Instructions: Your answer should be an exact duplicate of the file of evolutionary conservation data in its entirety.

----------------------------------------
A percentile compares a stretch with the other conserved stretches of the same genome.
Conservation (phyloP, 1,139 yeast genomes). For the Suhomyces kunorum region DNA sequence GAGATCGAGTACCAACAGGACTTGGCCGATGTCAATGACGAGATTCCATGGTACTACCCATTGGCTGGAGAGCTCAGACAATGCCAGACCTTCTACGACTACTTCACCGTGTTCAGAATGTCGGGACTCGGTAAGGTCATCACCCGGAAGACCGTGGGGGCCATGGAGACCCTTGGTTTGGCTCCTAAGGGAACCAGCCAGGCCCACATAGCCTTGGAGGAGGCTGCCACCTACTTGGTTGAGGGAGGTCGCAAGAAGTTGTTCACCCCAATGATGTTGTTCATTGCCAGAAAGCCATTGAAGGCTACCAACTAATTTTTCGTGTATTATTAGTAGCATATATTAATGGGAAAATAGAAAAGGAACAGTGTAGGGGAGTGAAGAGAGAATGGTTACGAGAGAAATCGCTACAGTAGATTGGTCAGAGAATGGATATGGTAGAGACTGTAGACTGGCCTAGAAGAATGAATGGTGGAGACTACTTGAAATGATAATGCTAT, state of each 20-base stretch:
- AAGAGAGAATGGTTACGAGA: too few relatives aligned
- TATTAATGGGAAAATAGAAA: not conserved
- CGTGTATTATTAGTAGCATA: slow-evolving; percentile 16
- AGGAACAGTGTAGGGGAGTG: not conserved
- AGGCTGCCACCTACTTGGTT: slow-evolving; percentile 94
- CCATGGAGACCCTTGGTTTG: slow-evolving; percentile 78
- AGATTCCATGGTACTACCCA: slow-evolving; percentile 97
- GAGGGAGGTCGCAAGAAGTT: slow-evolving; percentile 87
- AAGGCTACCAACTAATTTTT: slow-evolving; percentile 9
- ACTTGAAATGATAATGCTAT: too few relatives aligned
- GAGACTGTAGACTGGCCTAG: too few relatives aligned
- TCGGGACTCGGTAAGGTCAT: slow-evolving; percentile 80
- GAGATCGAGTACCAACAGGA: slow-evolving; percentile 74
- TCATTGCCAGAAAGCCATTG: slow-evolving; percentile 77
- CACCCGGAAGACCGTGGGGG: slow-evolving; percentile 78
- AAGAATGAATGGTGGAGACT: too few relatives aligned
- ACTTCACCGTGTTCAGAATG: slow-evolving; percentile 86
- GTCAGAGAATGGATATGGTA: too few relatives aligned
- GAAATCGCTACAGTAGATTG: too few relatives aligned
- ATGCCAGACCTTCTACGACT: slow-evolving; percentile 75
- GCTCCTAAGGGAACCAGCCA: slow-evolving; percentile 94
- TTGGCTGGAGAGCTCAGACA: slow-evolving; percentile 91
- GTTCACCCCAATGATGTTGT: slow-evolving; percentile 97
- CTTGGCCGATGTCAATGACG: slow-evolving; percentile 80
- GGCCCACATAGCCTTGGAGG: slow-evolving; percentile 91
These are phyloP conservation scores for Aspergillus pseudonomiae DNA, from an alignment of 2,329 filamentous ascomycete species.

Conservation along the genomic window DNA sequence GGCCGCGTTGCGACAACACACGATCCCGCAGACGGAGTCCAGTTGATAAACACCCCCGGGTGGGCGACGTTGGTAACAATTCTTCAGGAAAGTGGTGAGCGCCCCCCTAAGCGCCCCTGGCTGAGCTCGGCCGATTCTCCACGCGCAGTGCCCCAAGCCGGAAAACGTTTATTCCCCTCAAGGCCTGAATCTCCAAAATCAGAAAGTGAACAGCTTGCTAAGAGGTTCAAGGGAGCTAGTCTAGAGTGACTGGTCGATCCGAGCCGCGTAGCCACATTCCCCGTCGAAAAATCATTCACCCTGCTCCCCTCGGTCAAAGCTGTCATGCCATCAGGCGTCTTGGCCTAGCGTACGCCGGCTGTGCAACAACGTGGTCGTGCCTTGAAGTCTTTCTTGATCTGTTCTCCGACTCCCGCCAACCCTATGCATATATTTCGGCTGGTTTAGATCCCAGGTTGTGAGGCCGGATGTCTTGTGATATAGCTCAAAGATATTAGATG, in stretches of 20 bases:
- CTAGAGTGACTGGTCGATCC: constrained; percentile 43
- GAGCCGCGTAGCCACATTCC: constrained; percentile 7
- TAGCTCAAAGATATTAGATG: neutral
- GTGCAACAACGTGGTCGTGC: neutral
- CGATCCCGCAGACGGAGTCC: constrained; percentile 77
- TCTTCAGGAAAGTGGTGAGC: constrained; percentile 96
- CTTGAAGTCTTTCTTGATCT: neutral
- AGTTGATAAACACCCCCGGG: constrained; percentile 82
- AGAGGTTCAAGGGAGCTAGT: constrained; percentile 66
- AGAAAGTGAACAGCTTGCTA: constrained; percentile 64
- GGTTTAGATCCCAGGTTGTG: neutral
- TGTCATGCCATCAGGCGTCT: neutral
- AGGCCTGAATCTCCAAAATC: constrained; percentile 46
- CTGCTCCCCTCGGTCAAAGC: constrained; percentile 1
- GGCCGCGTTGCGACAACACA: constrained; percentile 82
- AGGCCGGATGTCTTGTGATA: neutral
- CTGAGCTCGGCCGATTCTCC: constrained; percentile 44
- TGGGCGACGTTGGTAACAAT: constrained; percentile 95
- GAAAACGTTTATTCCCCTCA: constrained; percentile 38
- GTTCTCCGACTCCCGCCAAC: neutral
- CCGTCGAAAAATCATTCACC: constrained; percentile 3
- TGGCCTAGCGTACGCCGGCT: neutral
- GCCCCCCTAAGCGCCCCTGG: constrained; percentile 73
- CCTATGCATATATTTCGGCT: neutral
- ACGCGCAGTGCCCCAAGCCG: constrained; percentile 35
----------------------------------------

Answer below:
A percentile compares a stretch with the other conserved stretches of the same genome.
Conservation (phyloP, 1,139 yeast genomes). For the Suhomyces kunorum region DNA sequence GAGATCGAGTACCAACAGGACTTGGCCGATGTCAATGACGAGATTCCATGGTACTACCCATTGGCTGGAGAGCTCAGACAATGCCAGACCTTCTACGACTACTTCACCGTGTTCAGAATGTCGGGACTCGGTAAGGTCATCACCCGGAAGACCGTGGGGGCCATGGAGACCCTTGGTTTGGCTCCTAAGGGAACCAGCCAGGCCCACATAGCCTTGGAGGAGGCTGCCACCTACTTGGTTGAGGGAGGTCGCAAGAAGTTGTTCACCCCAATGATGTTGTTCATTGCCAGAAAGCCATTGAAGGCTACCAACTAATTTTTCGTGTATTATTAGTAGCATATATTAATGGGAAAATAGAAAAGGAACAGTGTAGGGGAGTGAAGAGAGAATGGTTACGAGAGAAATCGCTACAGTAGATTGGTCAGAGAATGGATATGGTAGAGACTGTAGACTGGCCTAGAAGAATGAATGGTGGAGACTACTTGAAATGATAATGCTAT, state of each 20-base stretch:
- AAGAGAGAATGGTTACGAGA: too few relatives aligned
- TATTAATGGGAAAATAGAAA: not conserved
- CGTGTATTATTAGTAGCATA: slow-evolving; percentile 16
- AGGAACAGTGTAGGGGAGTG: not conserved
- AGGCTGCCACCTACTTGGTT: slow-evolving; percentile 94
- CCATGGAGACCCTTGGTTTG: slow-evolving; percentile 78
- AGATTCCATGGTACTACCCA: slow-evolving; percentile 97
- GAGGGAGGTCGCAAGAAGTT: slow-evolving; percentile 87
- AAGGCTACCAACTAATTTTT: slow-evolving; percentile 9
- ACTTGAAATGATAATGCTAT: too few relatives aligned
- GAGACTGTAGACTGGCCTAG: too few relatives aligned
- TCGGGACTCGGTAAGGTCAT: slow-evolving; percentile 80
- GAGATCGAGTACCAACAGGA: slow-evolving; percentile 74
- TCATTGCCAGAAAGCCATTG: slow-evolving; percentile 77
- CACCCGGAAGACCGTGGGGG: slow-evolving; percentile 78
- AAGAATGAATGGTGGAGACT: too few relatives aligned
- ACTTCACCGTGTTCAGAATG: slow-evolving; percentile 86
- GTCAGAGAATGGATATGGTA: too few relatives aligned
- GAAATCGCTACAGTAGATTG: too few relatives aligned
- ATGCCAGACCTTCTACGACT: slow-evolving; percentile 75
- GCTCCTAAGGGAACCAGCCA: slow-evolving; percentile 94
- TTGGCTGGAGAGCTCAGACA: slow-evolving; percentile 91
- GTTCACCCCAATGATGTTGT: slow-evolving; percentile 97
- CTTGGCCGATGTCAATGACG: slow-evolving; percentile 80
- GGCCCACATAGCCTTGGAGG: slow-evolving; percentile 91
These are phyloP conservation scores for Aspergillus pseudonomiae DNA, from an alignment of 2,329 filamentous ascomycete species.

Conservation along the genomic window DNA sequence GGCCGCGTTGCGACAACACACGATCCCGCAGACGGAGTCCAGTTGATAAACACCCCCGGGTGGGCGACGTTGGTAACAATTCTTCAGGAAAGTGGTGAGCGCCCCCCTAAGCGCCCCTGGCTGAGCTCGGCCGATTCTCCACGCGCAGTGCCCCAAGCCGGAAAACGTTTATTCCCCTCAAGGCCTGAATCTCCAAAATCAGAAAGTGAACAGCTTGCTAAGAGGTTCAAGGGAGCTAGTCTAGAGTGACTGGTCGATCCGAGCCGCGTAGCCACATTCCCCGTCGAAAAATCATTCACCCTGCTCCCCTCGGTCAAAGCTGTCATGCCATCAGGCGTCTTGGCCTAGCGTACGCCGGCTGTGCAACAACGTGGTCGTGCCTTGAAGTCTTTCTTGATCTGTTCTCCGACTCCCGCCAACCCTATGCATATATTTCGGCTGGTTTAGATCCCAGGTTGTGAGGCCGGATGTCTTGTGATATAGCTCAAAGATATTAGATG, in stretches of 20 bases:
- CTAGAGTGACTGGTCGATCC: constrained; percentile 43
- GAGCCGCGTAGCCACATTCC: constrained; percentile 7
- TAGCTCAAAGATATTAGATG: neutral
- GTGCAACAACGTGGTCGTGC: neutral
- CGATCCCGCAGACGGAGTCC: constrained; percentile 77
- TCTTCAGGAAAGTGGTGAGC: constrained; percentile 96
- CTTGAAGTCTTTCTTGATCT: neutral
- AGTTGATAAACACCCCCGGG: constrained; percentile 82
- AGAGGTTCAAGGGAGCTAGT: constrained; percentile 66
- AGAAAGTGAACAGCTTGCTA: constrained; percentile 64
- GGTTTAGATCCCAGGTTGTG: neutral
- TGTCATGCCATCAGGCGTCT: neutral
- AGGCCTGAATCTCCAAAATC: constrained; percentile 46
- CTGCTCCCCTCGGTCAAAGC: constrained; percentile 1
- GGCCGCGTTGCGACAACACA: constrained; percentile 82
- AGGCCGGATGTCTTGTGATA: neutral
- CTGAGCTCGGCCGATTCTCC: constrained; percentile 44
- TGGGCGACGTTGGTAACAAT: constrained; percentile 95
- GAAAACGTTTATTCCCCTCA: constrained; percentile 38
- GTTCTCCGACTCCCGCCAAC: neutral
- CCGTCGAAAAATCATTCACC: constrained; percentile 3
- TGGCCTAGCGTACGCCGGCT: neutral
- GCCCCCCTAAGCGCCCCTGG: constrained; percentile 73
- CCTATGCATATATTTCGGCT: neutral
- ACGCGCAGTGCCCCAAGCCG: constrained; percentile 35